The Last Days of Congress

The 106th Congress is rapidly drawing to a close, with both sides of the aisle racing to finish the appropriations bills this week and then return to their districts to campaign. Unfortunately, however, this Congress will not be able to look back with satisfaction upon its achievements of the past two years: Too many pieces of necessary legislation--many with strong bipartisan support--have fallen through the cracks and been left off the Republican leadership's calendar. When voters go the polls this November, they should remember the needs that Congress could have met but instead chose to ignore.

The easiest problems for Congress to correct are those that have been caused by the laws themselves. All Congress needs to do is take a vote and gross examples of unfairness disappear. Unfortunately, Congress has not acted on three simple bills that presented opportunities to fix the barbaric 1996 immigration law. The first bill, which was dropped in a GOP closed-door session earlier this month, would have restored health care benefits for pregnant legal immigrants and their newborn children. Such Medicare coverage was cut in 1996, even though legal immigrants pay taxes and have to bear all the responsibilities of citizens. Beyond the moral abhorrence of denying health care to newborns, there is a compelling financial argument against the 1996 cuts: Society's costs in providing competent prenatal and perinatal care are far less than those of hospitals in treating complications in pregnancy or dangerous childhood illnesses. It is therefore sad that the legislation was dropped--and easy to understand why the deal took place behind closed doors.

Similarly needless cruelty could have been prevented by a second bill, the Latino and Immigrant Fairness Act, which would have corrected bureaucratic mistakes by the Immigration and Naturalization Service that denied legal status to many immigrants granted amnesty by Congress. Although these individuals have lived in the country for decades, they could be deported at any time simply because the INS erred in processing their applications. The bill would also have allowed immigrants changing their legal status to pay a $1,000 fee and remain in the country while applying, rather than have to leave the U.S. and reapply for admission. Finally, it would have granted to Haitians and many other Central Americans who fled repressive governments the same status that is currently granted to Nicaraguans and Cubans who fled similar circumstances. The Republican congressional leadership is opposed to the bill, and although the administration has fought for it, its future seems bleak.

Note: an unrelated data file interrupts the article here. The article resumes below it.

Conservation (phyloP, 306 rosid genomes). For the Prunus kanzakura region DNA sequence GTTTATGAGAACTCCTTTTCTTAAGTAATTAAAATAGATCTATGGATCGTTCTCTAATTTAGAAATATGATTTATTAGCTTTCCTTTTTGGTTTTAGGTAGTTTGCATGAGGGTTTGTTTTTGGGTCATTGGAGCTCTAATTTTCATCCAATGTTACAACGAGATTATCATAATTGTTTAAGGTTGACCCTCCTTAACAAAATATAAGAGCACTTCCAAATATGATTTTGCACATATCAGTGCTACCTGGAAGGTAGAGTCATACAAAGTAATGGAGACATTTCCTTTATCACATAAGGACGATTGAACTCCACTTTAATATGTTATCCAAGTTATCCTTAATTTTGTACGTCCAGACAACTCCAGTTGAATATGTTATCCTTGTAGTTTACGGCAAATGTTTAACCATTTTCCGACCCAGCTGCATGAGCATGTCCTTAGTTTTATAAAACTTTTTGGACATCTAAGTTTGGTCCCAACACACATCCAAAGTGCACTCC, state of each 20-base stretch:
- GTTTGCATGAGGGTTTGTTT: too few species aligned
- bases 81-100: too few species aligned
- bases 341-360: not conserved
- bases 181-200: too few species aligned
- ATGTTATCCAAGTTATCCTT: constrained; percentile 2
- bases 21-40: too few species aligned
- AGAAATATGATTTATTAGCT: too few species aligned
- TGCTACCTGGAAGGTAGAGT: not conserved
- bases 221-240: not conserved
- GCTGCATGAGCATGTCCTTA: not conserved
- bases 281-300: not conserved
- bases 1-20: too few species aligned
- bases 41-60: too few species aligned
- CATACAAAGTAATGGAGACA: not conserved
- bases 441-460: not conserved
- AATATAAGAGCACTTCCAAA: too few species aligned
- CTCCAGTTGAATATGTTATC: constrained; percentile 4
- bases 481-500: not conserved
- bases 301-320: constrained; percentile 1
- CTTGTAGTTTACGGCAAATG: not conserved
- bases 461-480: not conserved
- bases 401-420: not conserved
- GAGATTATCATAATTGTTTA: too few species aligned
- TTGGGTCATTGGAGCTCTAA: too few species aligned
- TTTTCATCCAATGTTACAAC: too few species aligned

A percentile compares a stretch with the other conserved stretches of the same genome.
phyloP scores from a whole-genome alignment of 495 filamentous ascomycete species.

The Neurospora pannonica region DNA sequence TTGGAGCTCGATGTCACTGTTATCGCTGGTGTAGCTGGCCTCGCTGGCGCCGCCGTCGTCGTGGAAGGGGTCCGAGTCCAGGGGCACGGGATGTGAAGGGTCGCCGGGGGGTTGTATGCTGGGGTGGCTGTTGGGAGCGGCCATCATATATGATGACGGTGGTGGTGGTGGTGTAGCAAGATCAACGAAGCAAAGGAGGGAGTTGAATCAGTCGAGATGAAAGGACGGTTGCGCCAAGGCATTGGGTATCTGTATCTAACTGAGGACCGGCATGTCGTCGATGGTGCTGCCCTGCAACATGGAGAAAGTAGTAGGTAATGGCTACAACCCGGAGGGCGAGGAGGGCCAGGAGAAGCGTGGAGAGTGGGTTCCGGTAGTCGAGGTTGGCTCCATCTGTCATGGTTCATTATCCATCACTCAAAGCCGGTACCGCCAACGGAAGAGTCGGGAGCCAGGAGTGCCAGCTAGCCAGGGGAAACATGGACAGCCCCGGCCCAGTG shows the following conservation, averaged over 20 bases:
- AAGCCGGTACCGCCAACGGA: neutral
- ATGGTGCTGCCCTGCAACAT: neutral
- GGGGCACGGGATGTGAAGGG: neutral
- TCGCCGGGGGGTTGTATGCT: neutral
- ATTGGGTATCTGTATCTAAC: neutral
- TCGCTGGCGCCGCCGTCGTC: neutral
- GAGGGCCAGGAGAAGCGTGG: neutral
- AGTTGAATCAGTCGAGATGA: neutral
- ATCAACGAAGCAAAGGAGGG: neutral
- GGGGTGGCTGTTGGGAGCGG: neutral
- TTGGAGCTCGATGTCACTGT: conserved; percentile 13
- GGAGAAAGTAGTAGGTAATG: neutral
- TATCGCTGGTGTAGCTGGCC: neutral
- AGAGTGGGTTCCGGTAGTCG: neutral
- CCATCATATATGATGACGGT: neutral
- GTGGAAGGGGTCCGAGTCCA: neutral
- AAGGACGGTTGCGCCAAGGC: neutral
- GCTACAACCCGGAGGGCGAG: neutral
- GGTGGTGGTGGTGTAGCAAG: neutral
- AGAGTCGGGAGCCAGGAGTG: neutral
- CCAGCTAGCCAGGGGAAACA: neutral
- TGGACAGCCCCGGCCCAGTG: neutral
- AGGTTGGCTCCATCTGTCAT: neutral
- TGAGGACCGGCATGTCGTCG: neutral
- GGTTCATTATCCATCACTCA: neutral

A third bill, the Secret Evidence Repeal Act, would have removed another provision of the 1996 law that violated basic principles of judicial fairness. Under the 1996 law, immigrants can be deported without being allowed to see the evidence on which their deportation is based, depriving them of all chance to present a defense. Many of the victims of the bill have been Arab-Americans: In one recent case, an Egyptian immigrant was detained without bond for three years on secret evidence until an immigration judge dismissed all the evidence as inadmissable hearsay. The bill has broad support, but it is still stuck in a Senate committee and has not yet been debated on the floor of the House.

Beyond immigration, other issues of fairness still remain untouched, such as hiring discrimination on the basis of sexual orientation. Although a bill to end such discrimination was introduced more than a year ago and contains exemptions (for instance, for religious entities) designed to ease its passage, it has not received so much as a committee hearing. Similarly, a hate-crimes measure recently struck from the Defense Department appropriations bill by Senate Republicans would have added sexual orientation to the list of protected categories. Even philosophical opponents of hate-crimes laws must recognize that nothing is gained by arbitrarily excluding certain victims.

Finally, there are some issues on which the American people do not have the time to wait for congressional action. The Innocence Protection Act, which has scores of co-sponsors from both sides of the aisle, has been stuck in committee since its introduction. The bill would ensure the testing and preservation of DNA evidence and the provision of competent counsel in death-penalty cases. More than 85 individuals on Death Row have already been exonerated, a number of whom would have been executed had it not been for the availability of DNA evidence. Yet every day, more biological samples are destroyed that could potentially prove someone's innocence and help convict the guilty party; the bill would provide for the preservation and testing of such evidence in certain cases and needs to be enacted before any more innocent people are sentenced to death.

Looking at the legislative record, it is easy to see that Congress had plenty of time in the past two years to pass such common-sense measures. Recently, the House leaders dedicated a full floor debate to a resolution critical of the Boy Scouts just for the opportunity to belittle it publicly. If the Congress had the time to waste floor debates on bills that were nothing but political statements, it had the time to vote and pass legislation that would have made a political statement by improving Americans' lives. On some bills, such as the McCain-Feingold campaign finance plan and a measure to correct retroactive immigration restrictions, there is still hope for agreement: The Republican congressional majority should view these bills as its last chance for partial redemption before the Nov. 7 elections.

Recommended Articles